Florida pastor calls Koran burning ‘a warning’ to radical Muslims
The pastor of a church sponsoring an “International Burn a Koran Day” says that the event is meant “as a warning” to radical Muslims.
Terry Jones of the Dove World Outreach Center, a non-denominational church in Gainesville, Florida, appeared on Hardball with Chris Matthews on Thursday.
Recently, his church announced it would be sponsoring a “Burn a Koran Day” on September 11th. According to the “International Burn a Koran Day” Facebook page, the event is meant to “bring to awareness to the dangers of Islam and that the Koran is leading people to hell,” adding that, “eternal fire is the only destination the Koran can lead people to so we want to put the Koran in it’s place – the fire!”
On his Thursday appearance, Jones was first questioned who, if anyone, could convince him to stop his “Burn a Koran Day.”
“You do like or respect anyone, sir?” questioned Matthews.
“Oh, I guess our last president, President Bush,” responded Jones.
“And if George W. Bush, the former president, were to call you up now or visit with you and say I think this is going to cause trouble in the Arab and Islamic world, I will not, I really think you should not be burning Korans in public on that day, it’s their holy book, would you not do it?”
“That would not change our plans, no.”
Later in the segment, Jones explains why no one could convince him to put an end to the event.
“We want to send a very clear message, we want to remember those who were murdered and killed on 9/11,” said Jones. “And we also want to send a very clear message to radical Islam. We see that all over the world, we see that all over Europe. We want to send a very clear message to them, to Muslims, that if they are in America, they are free here to worship, but they must honor and respect our constitution. We want to send a very clear message that we do not want Sharia law and Sharia courts. That is what our international burn a Koran day is about.”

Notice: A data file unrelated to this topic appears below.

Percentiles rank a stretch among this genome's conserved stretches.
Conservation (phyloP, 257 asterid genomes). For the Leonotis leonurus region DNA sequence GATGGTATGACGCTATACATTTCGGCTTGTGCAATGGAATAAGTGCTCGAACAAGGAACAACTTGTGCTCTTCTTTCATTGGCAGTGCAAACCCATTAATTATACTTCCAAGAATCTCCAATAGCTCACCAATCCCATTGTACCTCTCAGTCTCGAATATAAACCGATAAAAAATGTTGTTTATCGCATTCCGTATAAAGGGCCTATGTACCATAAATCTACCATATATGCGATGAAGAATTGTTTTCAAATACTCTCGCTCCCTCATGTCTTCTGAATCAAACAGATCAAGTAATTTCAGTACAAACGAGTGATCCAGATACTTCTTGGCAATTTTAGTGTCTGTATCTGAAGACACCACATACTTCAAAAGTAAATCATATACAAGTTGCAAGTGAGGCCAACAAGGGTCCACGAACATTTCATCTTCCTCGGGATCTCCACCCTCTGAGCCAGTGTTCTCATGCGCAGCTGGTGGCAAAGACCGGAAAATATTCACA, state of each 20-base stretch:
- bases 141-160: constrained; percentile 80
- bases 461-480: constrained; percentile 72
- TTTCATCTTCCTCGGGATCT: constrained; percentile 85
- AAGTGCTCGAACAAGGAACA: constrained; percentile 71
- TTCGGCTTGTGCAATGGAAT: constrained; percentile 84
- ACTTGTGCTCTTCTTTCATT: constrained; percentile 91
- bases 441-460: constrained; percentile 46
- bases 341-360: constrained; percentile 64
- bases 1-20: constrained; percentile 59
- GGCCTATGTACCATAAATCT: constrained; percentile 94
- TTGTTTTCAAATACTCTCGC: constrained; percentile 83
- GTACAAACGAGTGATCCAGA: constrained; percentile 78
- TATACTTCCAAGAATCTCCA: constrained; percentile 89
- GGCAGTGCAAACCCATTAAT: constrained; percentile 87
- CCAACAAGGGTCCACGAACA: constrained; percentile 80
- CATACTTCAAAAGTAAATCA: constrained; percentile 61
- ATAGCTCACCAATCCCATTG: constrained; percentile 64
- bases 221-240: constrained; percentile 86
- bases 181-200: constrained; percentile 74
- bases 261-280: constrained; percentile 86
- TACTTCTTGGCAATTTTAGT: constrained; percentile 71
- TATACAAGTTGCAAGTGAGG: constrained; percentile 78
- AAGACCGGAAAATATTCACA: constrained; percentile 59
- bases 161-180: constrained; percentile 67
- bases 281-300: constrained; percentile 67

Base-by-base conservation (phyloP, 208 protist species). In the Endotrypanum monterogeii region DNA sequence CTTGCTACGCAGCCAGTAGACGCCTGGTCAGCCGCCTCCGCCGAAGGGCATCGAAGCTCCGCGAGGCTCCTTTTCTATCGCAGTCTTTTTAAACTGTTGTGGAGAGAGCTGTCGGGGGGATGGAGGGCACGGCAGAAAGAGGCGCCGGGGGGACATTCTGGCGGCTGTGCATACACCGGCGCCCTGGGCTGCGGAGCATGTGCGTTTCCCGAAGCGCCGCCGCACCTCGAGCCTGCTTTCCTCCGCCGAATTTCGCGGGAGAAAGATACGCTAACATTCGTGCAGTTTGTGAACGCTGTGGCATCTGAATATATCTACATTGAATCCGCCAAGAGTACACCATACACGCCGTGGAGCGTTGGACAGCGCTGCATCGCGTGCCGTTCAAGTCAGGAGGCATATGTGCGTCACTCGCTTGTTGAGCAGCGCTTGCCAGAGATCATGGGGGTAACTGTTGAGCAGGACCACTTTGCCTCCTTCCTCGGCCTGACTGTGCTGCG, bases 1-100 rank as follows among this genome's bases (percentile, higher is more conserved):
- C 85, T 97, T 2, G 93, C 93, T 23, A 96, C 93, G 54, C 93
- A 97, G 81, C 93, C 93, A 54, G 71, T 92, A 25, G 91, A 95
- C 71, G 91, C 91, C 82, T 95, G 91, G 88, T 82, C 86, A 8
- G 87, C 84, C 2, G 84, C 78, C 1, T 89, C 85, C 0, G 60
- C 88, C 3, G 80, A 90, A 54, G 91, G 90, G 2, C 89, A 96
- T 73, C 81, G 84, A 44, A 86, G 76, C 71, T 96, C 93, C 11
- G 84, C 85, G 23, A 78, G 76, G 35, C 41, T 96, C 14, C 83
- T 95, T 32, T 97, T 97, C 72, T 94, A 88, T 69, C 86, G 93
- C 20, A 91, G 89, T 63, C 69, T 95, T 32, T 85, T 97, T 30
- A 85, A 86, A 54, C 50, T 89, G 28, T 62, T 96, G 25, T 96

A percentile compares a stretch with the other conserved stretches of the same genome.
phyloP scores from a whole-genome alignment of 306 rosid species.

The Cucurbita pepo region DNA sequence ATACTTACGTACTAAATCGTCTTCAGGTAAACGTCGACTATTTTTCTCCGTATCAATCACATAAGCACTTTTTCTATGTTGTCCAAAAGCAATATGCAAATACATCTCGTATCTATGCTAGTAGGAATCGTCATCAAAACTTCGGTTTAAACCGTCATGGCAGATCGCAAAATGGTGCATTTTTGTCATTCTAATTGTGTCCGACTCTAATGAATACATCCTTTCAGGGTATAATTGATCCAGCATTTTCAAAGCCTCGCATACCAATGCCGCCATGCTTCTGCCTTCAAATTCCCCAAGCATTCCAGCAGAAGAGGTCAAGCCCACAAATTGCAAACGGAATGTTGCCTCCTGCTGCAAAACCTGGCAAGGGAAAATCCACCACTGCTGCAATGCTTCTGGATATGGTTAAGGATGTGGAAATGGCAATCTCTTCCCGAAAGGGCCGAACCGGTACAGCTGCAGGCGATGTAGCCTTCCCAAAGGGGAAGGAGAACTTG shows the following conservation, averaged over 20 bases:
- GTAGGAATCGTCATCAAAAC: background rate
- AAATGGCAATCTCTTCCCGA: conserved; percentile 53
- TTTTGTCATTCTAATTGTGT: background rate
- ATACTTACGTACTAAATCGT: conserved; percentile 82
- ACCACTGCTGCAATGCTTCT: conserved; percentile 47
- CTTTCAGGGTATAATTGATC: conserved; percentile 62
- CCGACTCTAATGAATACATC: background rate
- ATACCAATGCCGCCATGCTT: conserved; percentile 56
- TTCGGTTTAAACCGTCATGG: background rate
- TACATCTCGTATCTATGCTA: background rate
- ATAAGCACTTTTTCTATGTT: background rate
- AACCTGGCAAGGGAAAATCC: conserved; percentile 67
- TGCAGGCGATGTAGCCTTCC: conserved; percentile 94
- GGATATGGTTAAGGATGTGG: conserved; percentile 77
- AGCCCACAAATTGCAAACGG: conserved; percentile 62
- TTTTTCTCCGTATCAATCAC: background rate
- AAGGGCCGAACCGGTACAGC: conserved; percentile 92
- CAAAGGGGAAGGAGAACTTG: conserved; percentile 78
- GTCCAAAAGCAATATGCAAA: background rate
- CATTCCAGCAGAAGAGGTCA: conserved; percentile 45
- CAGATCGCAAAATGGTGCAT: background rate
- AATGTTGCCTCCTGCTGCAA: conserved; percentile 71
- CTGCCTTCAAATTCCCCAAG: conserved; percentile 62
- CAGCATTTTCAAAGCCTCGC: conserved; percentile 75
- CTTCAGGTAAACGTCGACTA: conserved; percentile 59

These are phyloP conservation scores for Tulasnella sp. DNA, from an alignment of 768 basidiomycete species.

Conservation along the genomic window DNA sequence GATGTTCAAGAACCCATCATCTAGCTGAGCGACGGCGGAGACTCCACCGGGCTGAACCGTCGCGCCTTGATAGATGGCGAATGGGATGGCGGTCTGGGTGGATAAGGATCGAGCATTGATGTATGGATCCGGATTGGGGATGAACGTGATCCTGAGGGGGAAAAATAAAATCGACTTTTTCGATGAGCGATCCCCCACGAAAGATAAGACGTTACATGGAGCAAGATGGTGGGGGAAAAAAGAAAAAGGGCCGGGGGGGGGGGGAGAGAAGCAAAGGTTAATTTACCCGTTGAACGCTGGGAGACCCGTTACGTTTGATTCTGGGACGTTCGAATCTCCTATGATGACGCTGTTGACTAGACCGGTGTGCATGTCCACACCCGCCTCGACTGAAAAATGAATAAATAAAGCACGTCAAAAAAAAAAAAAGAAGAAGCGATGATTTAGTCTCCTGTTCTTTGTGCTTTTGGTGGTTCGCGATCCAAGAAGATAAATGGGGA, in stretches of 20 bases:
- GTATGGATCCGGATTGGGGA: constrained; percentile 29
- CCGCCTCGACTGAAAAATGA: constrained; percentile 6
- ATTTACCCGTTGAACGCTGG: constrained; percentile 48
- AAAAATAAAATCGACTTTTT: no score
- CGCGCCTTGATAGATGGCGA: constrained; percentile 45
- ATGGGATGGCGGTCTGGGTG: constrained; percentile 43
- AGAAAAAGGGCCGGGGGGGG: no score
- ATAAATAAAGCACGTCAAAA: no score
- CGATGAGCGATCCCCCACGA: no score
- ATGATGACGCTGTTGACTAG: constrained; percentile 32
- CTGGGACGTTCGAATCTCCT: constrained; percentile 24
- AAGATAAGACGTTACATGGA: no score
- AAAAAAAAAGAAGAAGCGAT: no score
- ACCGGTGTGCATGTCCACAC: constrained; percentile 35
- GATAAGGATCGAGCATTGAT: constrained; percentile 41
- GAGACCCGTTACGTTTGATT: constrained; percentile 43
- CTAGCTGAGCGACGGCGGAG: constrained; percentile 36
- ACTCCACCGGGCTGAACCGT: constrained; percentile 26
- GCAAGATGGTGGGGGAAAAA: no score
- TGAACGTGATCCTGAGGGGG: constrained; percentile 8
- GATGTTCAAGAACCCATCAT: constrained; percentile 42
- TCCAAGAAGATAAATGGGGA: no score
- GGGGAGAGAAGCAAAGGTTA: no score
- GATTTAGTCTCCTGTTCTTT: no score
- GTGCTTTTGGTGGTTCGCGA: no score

“What do you think the reaction will be as this goes on international television?” Matthews asked in response.
“Well, I hope it will send a very clear message…”
“What will be the reaction,” interrupted Matthews. “What would be the consequence?”
“That Islam should not try to do what they have done in Europe. You see in Europe as Europe took a lackadaisical attitude, as Europe did not move forward, you see that as the Muslims in Europe, as they gained in population, they also begin to demand Sharia law, Sharia courts, which is a very violent form of punishment and what we hope to accomplish by the burning of the Koran is to send a very clear, it is indeed a radical message, but a very clear, radical message to Muslims, to Sharia law, that that is not welcomed in America.”
After being questioned on the consequences of the “International Burn a Koran Day” by Matthews yet again, Jones responded that “we are dealing with a society and with a Sharia law that condones the killing and stoning of homosexuals, the stoning of adulterers.”
“We feel that our message to reach those people must be radical and we feel that this message will be received as it is intended, as a warning.”